Upright Perspective

by Arnold Schnitzer

Arnold Schnitzer

This article was published in #Issue 19 in summer 2016

Q: My bass has a thick neck, and I’m thinking of having it thinned down. Is there any downside to this?

A: Yes, there are some potential pitfalls to thinning a bass neck. Firstly, you need to realize that a double bass does not generally have a truss rod or other reinforcement in the neck to counter the forces of string tension and wood movement. The necessary stiffness of the neck assembly depends on the strength of both the wood of the neck and the fingerboard, as well as a secure joint between the two, which is made with quality hide glue. The reason for the hide glue is that it does not creep like PVA glues (Titebond or carpenter’s glue), and it is also reversible for repair or fingerboard replacement. Removing a substantial amount of wood from the neck should only be done if the fingerboard is thick and of high-quality, stiff ebony. Otherwise, you may find your neck bending into a curve that is difficult to play on.

Secondly, it is a fact that playing double bass on a thin neck can cause hand and wrist strain. Assuming the player uses proper technique, with the thumb behind the neck and opposite the first or second finger, playing on a thin neck encourages squeezing, rather than letting one’s arm weight close the notes. The traditional “claw” grip has significantly more strength when holding a thick, rather than thin, object. Try this little test: find a very thin and a fairly thick hard cover book. Grasp the thin one with the bass-playing grip, and ask an accomplice to take it away from you. Then do the same with the thicker book. You will find that you can hold on to the thicker one with relative ease, while the thin one can be dislodged without much force.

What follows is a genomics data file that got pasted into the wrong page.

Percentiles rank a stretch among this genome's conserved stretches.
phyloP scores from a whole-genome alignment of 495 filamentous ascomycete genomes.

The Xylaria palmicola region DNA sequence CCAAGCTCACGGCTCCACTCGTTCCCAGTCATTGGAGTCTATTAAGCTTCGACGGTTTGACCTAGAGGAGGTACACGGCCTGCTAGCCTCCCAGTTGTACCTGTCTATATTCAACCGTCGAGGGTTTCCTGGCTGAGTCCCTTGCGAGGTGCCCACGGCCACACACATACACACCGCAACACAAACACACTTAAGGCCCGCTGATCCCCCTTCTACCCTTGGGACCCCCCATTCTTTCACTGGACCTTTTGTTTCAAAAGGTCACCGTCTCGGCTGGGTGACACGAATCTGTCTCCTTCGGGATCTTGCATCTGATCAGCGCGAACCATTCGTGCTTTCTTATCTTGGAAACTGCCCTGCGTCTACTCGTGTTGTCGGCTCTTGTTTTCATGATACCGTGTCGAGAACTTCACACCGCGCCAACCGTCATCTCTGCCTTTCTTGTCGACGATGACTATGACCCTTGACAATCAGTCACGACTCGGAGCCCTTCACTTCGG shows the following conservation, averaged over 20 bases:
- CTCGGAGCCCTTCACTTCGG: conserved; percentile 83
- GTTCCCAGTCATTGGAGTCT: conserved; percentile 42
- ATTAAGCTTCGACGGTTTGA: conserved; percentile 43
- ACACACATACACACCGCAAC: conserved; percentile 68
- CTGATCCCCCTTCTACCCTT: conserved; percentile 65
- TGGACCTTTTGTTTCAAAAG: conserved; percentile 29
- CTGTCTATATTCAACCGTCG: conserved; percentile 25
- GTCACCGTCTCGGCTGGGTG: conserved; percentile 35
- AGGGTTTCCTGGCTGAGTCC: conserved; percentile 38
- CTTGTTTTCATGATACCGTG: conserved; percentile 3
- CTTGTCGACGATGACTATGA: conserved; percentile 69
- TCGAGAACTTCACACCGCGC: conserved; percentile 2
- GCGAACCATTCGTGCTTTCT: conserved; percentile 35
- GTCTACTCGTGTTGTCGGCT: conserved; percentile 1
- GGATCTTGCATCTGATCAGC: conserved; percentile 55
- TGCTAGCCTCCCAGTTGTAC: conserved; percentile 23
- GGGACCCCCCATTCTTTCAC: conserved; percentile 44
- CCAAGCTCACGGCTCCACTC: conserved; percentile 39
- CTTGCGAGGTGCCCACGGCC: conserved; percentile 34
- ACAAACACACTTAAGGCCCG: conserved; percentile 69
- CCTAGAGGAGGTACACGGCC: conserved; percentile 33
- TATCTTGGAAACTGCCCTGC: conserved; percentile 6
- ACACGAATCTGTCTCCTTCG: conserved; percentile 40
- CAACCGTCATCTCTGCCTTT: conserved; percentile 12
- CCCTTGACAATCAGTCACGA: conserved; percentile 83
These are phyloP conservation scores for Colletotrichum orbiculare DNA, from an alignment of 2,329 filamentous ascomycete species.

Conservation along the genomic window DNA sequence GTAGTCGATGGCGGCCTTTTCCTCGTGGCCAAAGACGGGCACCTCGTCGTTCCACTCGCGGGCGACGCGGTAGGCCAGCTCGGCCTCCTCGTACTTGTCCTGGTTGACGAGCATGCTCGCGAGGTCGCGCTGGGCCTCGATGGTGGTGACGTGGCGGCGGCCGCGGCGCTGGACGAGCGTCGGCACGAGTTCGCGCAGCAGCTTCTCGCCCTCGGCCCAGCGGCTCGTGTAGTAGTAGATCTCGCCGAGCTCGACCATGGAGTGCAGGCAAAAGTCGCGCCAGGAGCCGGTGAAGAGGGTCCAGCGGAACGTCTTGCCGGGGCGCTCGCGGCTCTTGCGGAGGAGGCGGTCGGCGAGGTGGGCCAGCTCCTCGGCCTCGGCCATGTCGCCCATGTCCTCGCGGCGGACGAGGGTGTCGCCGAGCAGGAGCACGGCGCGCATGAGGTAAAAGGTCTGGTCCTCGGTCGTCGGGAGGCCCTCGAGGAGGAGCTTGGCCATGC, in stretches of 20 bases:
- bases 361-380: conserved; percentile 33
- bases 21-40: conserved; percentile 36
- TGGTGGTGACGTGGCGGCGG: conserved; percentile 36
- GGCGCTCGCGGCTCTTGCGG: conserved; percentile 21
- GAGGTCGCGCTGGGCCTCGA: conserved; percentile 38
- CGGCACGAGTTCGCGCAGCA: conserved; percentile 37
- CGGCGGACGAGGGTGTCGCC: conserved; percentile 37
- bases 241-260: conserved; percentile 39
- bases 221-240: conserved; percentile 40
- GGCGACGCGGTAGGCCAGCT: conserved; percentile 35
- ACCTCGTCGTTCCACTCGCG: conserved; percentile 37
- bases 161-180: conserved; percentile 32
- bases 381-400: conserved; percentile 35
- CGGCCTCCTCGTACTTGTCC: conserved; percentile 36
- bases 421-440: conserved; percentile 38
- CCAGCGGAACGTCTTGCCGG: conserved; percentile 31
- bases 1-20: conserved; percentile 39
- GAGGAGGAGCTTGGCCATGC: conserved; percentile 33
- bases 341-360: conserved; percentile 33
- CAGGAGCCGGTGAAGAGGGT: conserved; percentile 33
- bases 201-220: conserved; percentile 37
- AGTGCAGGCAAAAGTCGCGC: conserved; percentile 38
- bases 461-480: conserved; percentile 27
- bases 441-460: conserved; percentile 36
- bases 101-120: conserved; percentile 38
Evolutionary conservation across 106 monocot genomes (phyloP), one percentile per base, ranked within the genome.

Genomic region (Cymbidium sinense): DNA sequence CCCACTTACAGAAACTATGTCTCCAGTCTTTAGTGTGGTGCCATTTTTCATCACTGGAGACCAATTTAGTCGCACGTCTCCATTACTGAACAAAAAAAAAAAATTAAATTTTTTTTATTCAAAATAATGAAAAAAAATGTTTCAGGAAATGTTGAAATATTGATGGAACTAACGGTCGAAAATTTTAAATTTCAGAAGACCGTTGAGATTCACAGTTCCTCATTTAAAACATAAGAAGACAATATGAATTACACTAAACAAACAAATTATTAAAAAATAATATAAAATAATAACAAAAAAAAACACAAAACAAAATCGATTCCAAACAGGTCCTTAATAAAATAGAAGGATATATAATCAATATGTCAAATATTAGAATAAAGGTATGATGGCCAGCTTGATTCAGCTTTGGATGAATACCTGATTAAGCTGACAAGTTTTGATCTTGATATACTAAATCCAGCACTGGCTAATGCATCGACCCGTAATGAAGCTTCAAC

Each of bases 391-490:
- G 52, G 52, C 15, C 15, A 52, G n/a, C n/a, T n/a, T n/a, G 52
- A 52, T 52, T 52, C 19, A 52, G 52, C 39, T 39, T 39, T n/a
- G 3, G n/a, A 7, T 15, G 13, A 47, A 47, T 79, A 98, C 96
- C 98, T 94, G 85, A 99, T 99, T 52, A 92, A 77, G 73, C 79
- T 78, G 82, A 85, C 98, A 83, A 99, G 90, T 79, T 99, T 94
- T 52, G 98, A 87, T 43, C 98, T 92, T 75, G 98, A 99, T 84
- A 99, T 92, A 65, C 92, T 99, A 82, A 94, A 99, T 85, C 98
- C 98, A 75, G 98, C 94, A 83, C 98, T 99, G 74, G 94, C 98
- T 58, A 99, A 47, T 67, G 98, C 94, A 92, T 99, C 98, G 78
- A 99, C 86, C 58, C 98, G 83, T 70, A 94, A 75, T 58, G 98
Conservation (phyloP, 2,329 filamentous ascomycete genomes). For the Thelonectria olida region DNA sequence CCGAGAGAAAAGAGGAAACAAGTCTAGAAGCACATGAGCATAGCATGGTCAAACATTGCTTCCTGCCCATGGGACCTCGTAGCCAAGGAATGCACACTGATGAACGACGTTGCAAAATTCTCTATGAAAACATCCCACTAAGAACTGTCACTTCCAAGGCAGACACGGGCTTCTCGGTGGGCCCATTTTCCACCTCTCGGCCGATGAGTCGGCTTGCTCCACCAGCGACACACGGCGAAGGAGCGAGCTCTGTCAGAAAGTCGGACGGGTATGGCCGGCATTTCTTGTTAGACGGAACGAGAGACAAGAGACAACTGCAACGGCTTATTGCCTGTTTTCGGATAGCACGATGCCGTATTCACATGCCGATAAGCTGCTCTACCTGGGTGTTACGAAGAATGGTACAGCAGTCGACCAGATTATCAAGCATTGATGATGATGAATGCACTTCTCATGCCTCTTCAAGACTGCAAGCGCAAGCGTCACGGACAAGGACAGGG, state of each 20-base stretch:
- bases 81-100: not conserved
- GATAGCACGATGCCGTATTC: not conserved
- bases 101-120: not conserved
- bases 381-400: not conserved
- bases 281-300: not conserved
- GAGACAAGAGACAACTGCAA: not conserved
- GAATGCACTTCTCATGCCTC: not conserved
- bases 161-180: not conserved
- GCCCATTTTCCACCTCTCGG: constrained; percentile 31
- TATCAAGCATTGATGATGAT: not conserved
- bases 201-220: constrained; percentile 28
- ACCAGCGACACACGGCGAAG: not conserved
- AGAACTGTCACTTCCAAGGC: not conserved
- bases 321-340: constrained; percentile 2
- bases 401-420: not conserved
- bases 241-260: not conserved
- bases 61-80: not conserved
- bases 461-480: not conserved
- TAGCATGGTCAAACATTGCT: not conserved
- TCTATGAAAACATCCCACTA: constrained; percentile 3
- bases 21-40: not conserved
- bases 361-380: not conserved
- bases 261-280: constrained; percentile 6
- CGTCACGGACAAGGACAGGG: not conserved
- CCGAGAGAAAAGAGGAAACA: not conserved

Thirdly, when a bass’ neck becomes thin, it loses strength and can get “mushy.” Then the string energy is not only exciting the body (where the amplification takes place), but it is getting wasted making the neck flop around in space. The result can be loss of power and slowness of response, especially when bowed. When I build my handmade basses, I inlay a carbon fiber insert into the neck, below the fingerboard. I also use this technique when repairing a bass that has a weak neck or response problems. The resulting stiff neck assembly translates into a quick-speaking instrument with a more stable neck.

No one wants to play on a bass neck that feels like the business-end of a baseball bat. But an overly thin neck can cause problems to both the player and the instrument.

Q: I have a magnificent 7/8 size bass that has a huge acoustical sound (I play mostly jazz). But when I amplify it, I lose the punchiness and my sound gets lost in the mix. I love this bass, but I am at a loss for what to do.

A: This is a common problem. You may have noticed that many jazz bassists play on a generic 3/4 size bass, usually German or Czech, often an older Juzek or similar. [I’m thinking of Ron Carter, Christian McBride, Marco Panascia and Carlos Henriquez, among others.] These basses have a moderately strong sound when played acoustically, and are especially forward in the midrange, with lots of attack, or “front” on each note. When amplified or mic’ed in a live setting, they punch through the mix and can be heard and felt, whereas a large bass that puts out a slower, more complex sound with lots of bottom will tend to get lost. Some professional players prefer to use a plywood or hybrid bass when they amplify, because the simpler, stronger midrange sound is easier to squeeze through an amp or P.A. system.